Pi Camera Quick Installation Guide
Setup your Raspberry Pi Camera fast with our with our quick tutorial, and then learn the basics of using it
One of the most recent Raspberry Pi accessories is the tiny Pi Camera board – a small PCB with a camera sensor mounted to it that connects to the Pi. It connects directly to the Raspberry Pi board to save USB slots, however this does not make it exactly plug and play, so you’ll need to do some extra set-up on your Raspberry Pi to get it to work.
The Pi Camera has multiple use cases, such as timelapse photography, using as a webcam or even as an optical sensor for a Pi-powered robot. As it doesn’t take up any USB ports and draws very low power, it can be a lot more versatile than a standard webcam.
The Pi Camera itself is not a low quality piece of kit either – with a 5MP sensor, it’s also able to create up to 1080p quality video, the same as the Raspberry Pi’s HDMI output. Grab your Raspbian SD card, and get started making the most out of your Pi Camera.
Step by Step
To attach the camera to the Raspberry Pi, locate the slot between the Ethernet and HDMI port, and gently lift up the fastener. Insert the ribbon of the camera board, making sure to align the ribbon’s connectors with those on the Raspberry Pi.
Before we try and enable the Raspberry Pi camera, make sure your firmware and software are all up-to-date with a quick software upgrade. In Raspbian, we do this by opening the terminal and using:
$ sudo apt-get update
$ sudo apt-get upgrade
Once that’s finished, run in the terminal or command line:
$ sudo raspi-config
…to start the standard configuration screen. Navigate down to Enable Camera, press Enter, and then simply key over to enable and confirm with another press of Enter. Select Finish, and reboot.
To take pictures with the Raspberry Pi Camera, you’ll simply need to enter:
$ raspistill -o image.png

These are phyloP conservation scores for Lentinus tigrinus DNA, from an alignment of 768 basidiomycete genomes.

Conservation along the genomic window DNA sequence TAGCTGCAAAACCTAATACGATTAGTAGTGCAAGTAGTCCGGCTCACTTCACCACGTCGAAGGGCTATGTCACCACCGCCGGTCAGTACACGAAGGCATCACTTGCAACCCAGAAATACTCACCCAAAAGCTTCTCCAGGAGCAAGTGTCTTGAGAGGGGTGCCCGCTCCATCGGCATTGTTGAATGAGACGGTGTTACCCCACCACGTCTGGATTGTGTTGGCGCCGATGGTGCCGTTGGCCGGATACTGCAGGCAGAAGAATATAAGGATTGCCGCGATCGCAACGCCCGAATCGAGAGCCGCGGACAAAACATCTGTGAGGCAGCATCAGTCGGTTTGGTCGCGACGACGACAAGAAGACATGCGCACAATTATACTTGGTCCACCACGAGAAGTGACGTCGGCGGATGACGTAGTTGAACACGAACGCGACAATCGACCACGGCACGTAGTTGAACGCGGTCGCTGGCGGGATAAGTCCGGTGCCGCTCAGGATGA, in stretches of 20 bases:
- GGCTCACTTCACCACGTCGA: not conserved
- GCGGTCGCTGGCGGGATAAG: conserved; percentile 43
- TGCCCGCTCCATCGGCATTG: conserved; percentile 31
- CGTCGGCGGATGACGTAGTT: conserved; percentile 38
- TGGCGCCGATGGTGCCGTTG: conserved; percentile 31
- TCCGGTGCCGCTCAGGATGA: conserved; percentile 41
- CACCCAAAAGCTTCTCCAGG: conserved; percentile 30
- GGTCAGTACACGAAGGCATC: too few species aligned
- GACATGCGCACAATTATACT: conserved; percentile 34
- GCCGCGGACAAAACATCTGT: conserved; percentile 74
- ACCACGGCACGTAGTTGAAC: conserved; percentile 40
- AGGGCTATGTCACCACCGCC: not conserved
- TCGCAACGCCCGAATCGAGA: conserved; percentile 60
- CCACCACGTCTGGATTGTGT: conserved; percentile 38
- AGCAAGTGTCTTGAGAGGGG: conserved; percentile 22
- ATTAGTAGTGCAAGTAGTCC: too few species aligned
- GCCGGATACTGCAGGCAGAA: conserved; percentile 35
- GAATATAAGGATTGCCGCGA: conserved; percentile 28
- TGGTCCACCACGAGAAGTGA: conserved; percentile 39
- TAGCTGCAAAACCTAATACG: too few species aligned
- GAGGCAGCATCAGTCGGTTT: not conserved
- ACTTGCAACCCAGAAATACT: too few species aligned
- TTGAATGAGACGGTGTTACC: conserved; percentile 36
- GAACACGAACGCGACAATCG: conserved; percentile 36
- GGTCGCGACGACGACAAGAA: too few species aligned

This will show a five second preview of the input of the camera, and then capture the last frame of the video
To record a video, we use a similar command, raspivid, like so:
$ raspivid -o video.h264
Similar to the image taking,
If you want to do a little more with the Pi Camera, there’s a simple python wrapper currently available called picam. You’ll need to install it first though, and we’ll use pip for that. Install pip with:
$ sudo apt-get install python-pip
…and then enter:
pip install https://github.com/ashtons/picam/zipball/master#egg=picam
We can now use Python to construct a script to take photos with the picam module. Very simply, all you need to do is enter:
import picam i = picam.takePhoto() i.save('/home/pi/test.jpg')
And running it will take photo, test.
You can have it take photos of specific size and quality with a time-based name by editing the code to look like this:
import picam import time ii = picam.takePhotoWithDetails(640,480, 85) filename = "/tmp/picam-%s.jpg" % time.strftime("%Y%m%d-%H%M%S") ii.save(filename)
Picam Video and More
Picam also allows you to take video in a similar way to the above, with the main difference being that you’ll use recordVideo. You can use the code to take photos or video at regular interval for timelapse, or have it trigger during a specified event